Rummaging around their environment, “savages” observed, experimented, categorized and theorized, using a kind of free-form science. They combined and recombined natural materials into cultural artifacts—myths, rituals, social systems—like artists improvising with the odds and ends lying around their studio. The central image that Lévi-Strauss used to describe this process was that of the bricoleur—a tinkerer, an improviser working with what was at hand, cobbling together solutions to both practical and aesthetic problems. La Pensée sauvage—free-flowing thought—was a kind of cognitive bricolage that strived for both intellectual and aesthetic satisfaction…As intellectual concepts, bricolage and the bricoleur were rich and evocative, and would prove influential in the years to come as a shorthand for an off-the-cuff experimentation used in the visual arts, literature and philosophy.

However, the Modernist idea of “experimentation,” which Lévi-Strauss gleaned from his association with the Surrealist artists in New York, morphed into the Postmodern idea of gathering or assembling that which was, as Jacques Derrida expressed it, “already ready” or the traces of styles or the memory of movements available in the history of art. Neo-Expressionism marked not only the return of “big painting” in the 1980s but unlike the predecessor Expressionist movements of the early Twentieth Century, but also the reemergence of representation and the reappearance of subjectivity and individuality, artistic personality and unique “touch.” What is “neo” about “Neo-Expressionism” is that “expressionism” is recognized as a style and a painting technique from the past, and what is “new” is fact that borrowing old styles and techniques is allowed “now.” What is “new” is the notion of the “return”—of painting, of figuration, of objects.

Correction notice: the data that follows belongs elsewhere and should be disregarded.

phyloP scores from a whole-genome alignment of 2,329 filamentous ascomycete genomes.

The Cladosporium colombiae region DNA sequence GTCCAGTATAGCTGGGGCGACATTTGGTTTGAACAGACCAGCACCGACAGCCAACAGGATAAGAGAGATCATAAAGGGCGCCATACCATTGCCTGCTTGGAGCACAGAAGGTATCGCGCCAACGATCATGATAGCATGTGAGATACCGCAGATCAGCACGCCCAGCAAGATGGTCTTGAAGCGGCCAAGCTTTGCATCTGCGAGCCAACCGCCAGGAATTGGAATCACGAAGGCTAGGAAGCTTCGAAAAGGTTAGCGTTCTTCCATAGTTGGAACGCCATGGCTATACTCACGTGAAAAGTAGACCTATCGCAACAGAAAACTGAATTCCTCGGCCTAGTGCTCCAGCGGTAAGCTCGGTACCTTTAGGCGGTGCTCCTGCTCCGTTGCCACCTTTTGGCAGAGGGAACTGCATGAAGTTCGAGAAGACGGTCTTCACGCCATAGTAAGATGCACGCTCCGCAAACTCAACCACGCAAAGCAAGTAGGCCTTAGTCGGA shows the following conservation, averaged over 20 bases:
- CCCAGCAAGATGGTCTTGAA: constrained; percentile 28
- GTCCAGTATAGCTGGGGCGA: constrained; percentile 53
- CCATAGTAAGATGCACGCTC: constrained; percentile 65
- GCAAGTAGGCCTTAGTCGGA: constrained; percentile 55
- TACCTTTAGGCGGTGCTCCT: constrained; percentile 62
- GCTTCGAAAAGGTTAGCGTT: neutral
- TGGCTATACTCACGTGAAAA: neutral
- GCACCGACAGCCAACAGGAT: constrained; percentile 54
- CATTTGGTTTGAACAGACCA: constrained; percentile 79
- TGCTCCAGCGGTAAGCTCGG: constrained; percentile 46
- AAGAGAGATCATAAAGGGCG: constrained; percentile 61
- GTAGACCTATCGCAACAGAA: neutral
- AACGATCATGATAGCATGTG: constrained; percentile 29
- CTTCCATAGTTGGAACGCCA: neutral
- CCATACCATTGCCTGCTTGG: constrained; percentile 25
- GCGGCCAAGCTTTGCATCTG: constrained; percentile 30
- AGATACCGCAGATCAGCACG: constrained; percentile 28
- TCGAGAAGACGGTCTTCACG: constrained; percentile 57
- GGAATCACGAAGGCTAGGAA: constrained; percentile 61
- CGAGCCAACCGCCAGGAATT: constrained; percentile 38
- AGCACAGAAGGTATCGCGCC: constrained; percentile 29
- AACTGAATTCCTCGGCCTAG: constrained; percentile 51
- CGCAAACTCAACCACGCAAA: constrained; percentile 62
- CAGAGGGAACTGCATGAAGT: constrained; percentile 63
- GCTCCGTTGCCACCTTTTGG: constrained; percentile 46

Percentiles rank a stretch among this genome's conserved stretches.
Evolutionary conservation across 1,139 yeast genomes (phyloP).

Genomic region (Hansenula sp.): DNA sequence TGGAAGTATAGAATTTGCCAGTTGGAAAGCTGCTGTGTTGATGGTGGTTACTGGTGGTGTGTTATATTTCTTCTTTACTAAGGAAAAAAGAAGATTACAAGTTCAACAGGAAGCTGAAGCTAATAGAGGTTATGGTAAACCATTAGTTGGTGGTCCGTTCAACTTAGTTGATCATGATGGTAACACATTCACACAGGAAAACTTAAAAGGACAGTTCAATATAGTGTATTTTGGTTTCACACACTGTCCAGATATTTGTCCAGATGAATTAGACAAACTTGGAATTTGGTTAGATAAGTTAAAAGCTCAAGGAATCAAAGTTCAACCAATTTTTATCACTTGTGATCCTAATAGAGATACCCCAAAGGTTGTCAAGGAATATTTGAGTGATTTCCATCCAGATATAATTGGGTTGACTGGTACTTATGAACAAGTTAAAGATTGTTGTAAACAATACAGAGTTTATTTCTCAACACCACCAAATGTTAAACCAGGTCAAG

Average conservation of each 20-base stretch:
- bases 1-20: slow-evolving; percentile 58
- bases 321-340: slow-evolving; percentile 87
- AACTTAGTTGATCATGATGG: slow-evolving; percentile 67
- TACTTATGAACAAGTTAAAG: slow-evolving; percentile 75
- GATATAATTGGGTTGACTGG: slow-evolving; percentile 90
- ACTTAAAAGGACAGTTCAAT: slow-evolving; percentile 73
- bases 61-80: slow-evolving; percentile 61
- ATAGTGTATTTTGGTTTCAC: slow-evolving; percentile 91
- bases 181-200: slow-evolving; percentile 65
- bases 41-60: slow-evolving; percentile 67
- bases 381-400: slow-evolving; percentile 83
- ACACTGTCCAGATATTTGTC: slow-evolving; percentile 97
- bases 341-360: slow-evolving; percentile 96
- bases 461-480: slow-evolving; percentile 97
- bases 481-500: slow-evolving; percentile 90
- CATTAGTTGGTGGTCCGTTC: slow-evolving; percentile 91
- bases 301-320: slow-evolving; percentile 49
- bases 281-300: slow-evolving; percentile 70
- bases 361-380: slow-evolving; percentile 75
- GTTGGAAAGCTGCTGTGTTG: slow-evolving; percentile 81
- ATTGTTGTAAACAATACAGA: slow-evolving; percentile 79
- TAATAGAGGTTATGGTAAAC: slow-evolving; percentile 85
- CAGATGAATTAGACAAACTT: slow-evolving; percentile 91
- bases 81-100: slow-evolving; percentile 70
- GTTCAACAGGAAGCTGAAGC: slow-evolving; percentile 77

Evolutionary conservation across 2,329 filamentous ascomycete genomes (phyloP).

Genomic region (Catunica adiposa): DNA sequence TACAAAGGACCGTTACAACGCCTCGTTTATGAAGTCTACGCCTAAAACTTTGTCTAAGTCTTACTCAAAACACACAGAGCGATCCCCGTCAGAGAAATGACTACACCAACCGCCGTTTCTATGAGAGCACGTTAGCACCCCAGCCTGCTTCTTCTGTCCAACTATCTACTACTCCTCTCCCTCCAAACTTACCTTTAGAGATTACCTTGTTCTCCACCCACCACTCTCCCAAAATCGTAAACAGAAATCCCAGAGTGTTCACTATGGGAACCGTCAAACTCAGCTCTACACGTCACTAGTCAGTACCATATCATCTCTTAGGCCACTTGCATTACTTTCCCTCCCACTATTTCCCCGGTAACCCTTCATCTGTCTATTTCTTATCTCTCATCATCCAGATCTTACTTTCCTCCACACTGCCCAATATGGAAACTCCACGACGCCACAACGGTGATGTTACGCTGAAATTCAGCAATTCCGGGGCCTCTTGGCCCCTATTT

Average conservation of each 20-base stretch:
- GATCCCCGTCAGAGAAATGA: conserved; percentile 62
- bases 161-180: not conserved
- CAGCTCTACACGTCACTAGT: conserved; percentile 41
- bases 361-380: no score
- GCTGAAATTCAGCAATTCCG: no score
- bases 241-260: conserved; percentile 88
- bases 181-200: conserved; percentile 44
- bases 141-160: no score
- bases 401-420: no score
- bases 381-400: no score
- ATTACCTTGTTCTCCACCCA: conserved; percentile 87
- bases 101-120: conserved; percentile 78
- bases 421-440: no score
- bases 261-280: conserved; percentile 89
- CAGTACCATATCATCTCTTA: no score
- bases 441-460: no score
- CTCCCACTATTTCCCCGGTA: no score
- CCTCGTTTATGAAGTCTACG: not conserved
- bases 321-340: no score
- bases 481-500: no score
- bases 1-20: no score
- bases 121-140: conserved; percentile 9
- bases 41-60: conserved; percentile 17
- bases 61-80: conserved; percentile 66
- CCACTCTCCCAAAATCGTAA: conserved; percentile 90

Neo-Expressionism evokes earlier styles and, unlike Abstract Expressionism, cannot be a new stylistic mode. Expressionism can no longer a mode of personal and unique expression of feelings through personalized art. Neo-Expressionism can only be a borrowed, appropriated by the artist as a code for “strong statement” or merely “big field painting.” Neo-Expressionism, like many Postmodern art forms, is openly nostalgic, betraying a longing for the relative freedom of “expression” enjoyed by artists before Greenberg’s Formalist formulas became hegemonic. Neo-Expressionism celebrated the return of painting to an art market starved for commodity. Neo-Expressionism, as with all Postmodern art, is an accumulation of quotations from a past that no longer exists. Painting, like architecture, became double-coded, a semiotic ensemble of multiple times and various places.